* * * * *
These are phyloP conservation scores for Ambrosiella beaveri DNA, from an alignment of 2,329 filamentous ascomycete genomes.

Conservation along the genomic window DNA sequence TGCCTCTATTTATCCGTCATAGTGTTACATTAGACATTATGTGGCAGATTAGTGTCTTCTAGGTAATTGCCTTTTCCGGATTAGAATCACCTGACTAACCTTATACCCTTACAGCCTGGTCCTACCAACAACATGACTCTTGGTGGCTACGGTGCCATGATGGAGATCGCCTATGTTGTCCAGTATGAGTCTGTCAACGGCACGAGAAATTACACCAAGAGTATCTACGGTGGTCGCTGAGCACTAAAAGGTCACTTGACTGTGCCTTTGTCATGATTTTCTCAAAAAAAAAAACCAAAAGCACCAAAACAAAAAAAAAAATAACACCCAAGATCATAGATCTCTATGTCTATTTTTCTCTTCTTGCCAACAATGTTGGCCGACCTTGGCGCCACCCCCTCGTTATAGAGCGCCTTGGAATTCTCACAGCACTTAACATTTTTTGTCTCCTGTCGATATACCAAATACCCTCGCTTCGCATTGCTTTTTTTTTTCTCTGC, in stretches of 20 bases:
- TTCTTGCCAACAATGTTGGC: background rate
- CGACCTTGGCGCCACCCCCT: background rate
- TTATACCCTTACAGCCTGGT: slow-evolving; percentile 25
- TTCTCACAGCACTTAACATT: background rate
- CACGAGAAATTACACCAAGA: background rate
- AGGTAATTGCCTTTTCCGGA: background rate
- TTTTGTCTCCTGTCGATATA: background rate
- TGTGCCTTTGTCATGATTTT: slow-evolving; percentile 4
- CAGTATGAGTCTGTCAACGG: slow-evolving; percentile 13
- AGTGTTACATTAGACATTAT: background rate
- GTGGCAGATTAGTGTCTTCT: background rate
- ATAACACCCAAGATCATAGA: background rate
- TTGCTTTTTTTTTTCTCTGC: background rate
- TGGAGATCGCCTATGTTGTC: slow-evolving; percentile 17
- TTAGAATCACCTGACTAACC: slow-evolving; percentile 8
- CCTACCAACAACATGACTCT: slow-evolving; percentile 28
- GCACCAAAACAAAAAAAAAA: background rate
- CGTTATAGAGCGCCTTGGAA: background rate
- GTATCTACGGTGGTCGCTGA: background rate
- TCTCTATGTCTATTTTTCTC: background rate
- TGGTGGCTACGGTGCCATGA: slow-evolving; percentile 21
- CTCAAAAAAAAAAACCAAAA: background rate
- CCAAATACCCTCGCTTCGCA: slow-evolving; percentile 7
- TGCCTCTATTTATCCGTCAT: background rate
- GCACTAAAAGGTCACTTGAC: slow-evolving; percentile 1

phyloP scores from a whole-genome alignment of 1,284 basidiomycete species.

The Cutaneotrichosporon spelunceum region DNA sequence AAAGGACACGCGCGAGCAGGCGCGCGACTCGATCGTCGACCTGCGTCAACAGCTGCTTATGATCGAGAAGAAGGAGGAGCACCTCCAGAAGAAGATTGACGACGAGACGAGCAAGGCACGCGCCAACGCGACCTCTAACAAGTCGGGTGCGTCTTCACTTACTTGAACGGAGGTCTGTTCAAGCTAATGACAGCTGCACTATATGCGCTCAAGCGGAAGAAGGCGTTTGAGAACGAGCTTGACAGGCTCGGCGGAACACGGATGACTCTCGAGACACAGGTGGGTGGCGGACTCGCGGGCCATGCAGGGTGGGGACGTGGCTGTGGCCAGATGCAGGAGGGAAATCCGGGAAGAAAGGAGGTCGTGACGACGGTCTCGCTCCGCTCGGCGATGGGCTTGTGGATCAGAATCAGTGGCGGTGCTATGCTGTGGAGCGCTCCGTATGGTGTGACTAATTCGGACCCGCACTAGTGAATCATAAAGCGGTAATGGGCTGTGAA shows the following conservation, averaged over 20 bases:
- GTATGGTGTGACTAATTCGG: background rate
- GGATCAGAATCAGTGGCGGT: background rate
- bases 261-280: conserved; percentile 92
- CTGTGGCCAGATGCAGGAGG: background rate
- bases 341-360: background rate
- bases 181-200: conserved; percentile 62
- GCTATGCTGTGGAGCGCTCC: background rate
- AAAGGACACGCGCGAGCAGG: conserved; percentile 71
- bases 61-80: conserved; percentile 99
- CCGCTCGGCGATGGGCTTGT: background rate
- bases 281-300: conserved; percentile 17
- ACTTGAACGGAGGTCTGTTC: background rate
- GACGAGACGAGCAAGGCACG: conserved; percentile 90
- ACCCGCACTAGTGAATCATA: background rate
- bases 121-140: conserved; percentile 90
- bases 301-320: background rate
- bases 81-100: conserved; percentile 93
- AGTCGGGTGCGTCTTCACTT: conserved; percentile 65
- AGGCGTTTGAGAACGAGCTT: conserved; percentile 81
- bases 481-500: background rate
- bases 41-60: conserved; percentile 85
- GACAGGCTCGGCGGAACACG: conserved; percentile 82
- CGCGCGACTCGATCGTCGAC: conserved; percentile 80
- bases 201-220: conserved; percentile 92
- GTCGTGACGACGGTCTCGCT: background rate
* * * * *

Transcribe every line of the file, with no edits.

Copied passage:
These are phyloP conservation scores for Ambrosiella beaveri DNA, from an alignment of 2,329 filamentous ascomycete genomes.

Conservation along the genomic window DNA sequence TGCCTCTATTTATCCGTCATAGTGTTACATTAGACATTATGTGGCAGATTAGTGTCTTCTAGGTAATTGCCTTTTCCGGATTAGAATCACCTGACTAACCTTATACCCTTACAGCCTGGTCCTACCAACAACATGACTCTTGGTGGCTACGGTGCCATGATGGAGATCGCCTATGTTGTCCAGTATGAGTCTGTCAACGGCACGAGAAATTACACCAAGAGTATCTACGGTGGTCGCTGAGCACTAAAAGGTCACTTGACTGTGCCTTTGTCATGATTTTCTCAAAAAAAAAAACCAAAAGCACCAAAACAAAAAAAAAAATAACACCCAAGATCATAGATCTCTATGTCTATTTTTCTCTTCTTGCCAACAATGTTGGCCGACCTTGGCGCCACCCCCTCGTTATAGAGCGCCTTGGAATTCTCACAGCACTTAACATTTTTTGTCTCCTGTCGATATACCAAATACCCTCGCTTCGCATTGCTTTTTTTTTTCTCTGC, in stretches of 20 bases:
- TTCTTGCCAACAATGTTGGC: background rate
- CGACCTTGGCGCCACCCCCT: background rate
- TTATACCCTTACAGCCTGGT: slow-evolving; percentile 25
- TTCTCACAGCACTTAACATT: background rate
- CACGAGAAATTACACCAAGA: background rate
- AGGTAATTGCCTTTTCCGGA: background rate
- TTTTGTCTCCTGTCGATATA: background rate
- TGTGCCTTTGTCATGATTTT: slow-evolving; percentile 4
- CAGTATGAGTCTGTCAACGG: slow-evolving; percentile 13
- AGTGTTACATTAGACATTAT: background rate
- GTGGCAGATTAGTGTCTTCT: background rate
- ATAACACCCAAGATCATAGA: background rate
- TTGCTTTTTTTTTTCTCTGC: background rate
- TGGAGATCGCCTATGTTGTC: slow-evolving; percentile 17
- TTAGAATCACCTGACTAACC: slow-evolving; percentile 8
- CCTACCAACAACATGACTCT: slow-evolving; percentile 28
- GCACCAAAACAAAAAAAAAA: background rate
- CGTTATAGAGCGCCTTGGAA: background rate
- GTATCTACGGTGGTCGCTGA: background rate
- TCTCTATGTCTATTTTTCTC: background rate
- TGGTGGCTACGGTGCCATGA: slow-evolving; percentile 21
- CTCAAAAAAAAAAACCAAAA: background rate
- CCAAATACCCTCGCTTCGCA: slow-evolving; percentile 7
- TGCCTCTATTTATCCGTCAT: background rate
- GCACTAAAAGGTCACTTGAC: slow-evolving; percentile 1

phyloP scores from a whole-genome alignment of 1,284 basidiomycete species.

The Cutaneotrichosporon spelunceum region DNA sequence AAAGGACACGCGCGAGCAGGCGCGCGACTCGATCGTCGACCTGCGTCAACAGCTGCTTATGATCGAGAAGAAGGAGGAGCACCTCCAGAAGAAGATTGACGACGAGACGAGCAAGGCACGCGCCAACGCGACCTCTAACAAGTCGGGTGCGTCTTCACTTACTTGAACGGAGGTCTGTTCAAGCTAATGACAGCTGCACTATATGCGCTCAAGCGGAAGAAGGCGTTTGAGAACGAGCTTGACAGGCTCGGCGGAACACGGATGACTCTCGAGACACAGGTGGGTGGCGGACTCGCGGGCCATGCAGGGTGGGGACGTGGCTGTGGCCAGATGCAGGAGGGAAATCCGGGAAGAAAGGAGGTCGTGACGACGGTCTCGCTCCGCTCGGCGATGGGCTTGTGGATCAGAATCAGTGGCGGTGCTATGCTGTGGAGCGCTCCGTATGGTGTGACTAATTCGGACCCGCACTAGTGAATCATAAAGCGGTAATGGGCTGTGAA shows the following conservation, averaged over 20 bases:
- GTATGGTGTGACTAATTCGG: background rate
- GGATCAGAATCAGTGGCGGT: background rate
- bases 261-280: conserved; percentile 92
- CTGTGGCCAGATGCAGGAGG: background rate
- bases 341-360: background rate
- bases 181-200: conserved; percentile 62
- GCTATGCTGTGGAGCGCTCC: background rate
- AAAGGACACGCGCGAGCAGG: conserved; percentile 71
- bases 61-80: conserved; percentile 99
- CCGCTCGGCGATGGGCTTGT: background rate
- bases 281-300: conserved; percentile 17
- ACTTGAACGGAGGTCTGTTC: background rate
- GACGAGACGAGCAAGGCACG: conserved; percentile 90
- ACCCGCACTAGTGAATCATA: background rate
- bases 121-140: conserved; percentile 90
- bases 301-320: background rate
- bases 81-100: conserved; percentile 93
- AGTCGGGTGCGTCTTCACTT: conserved; percentile 65
- AGGCGTTTGAGAACGAGCTT: conserved; percentile 81
- bases 481-500: background rate
- bases 41-60: conserved; percentile 85
- GACAGGCTCGGCGGAACACG: conserved; percentile 82
- CGCGCGACTCGATCGTCGAC: conserved; percentile 80
- bases 201-220: conserved; percentile 92
- GTCGTGACGACGGTCTCGCT: background rate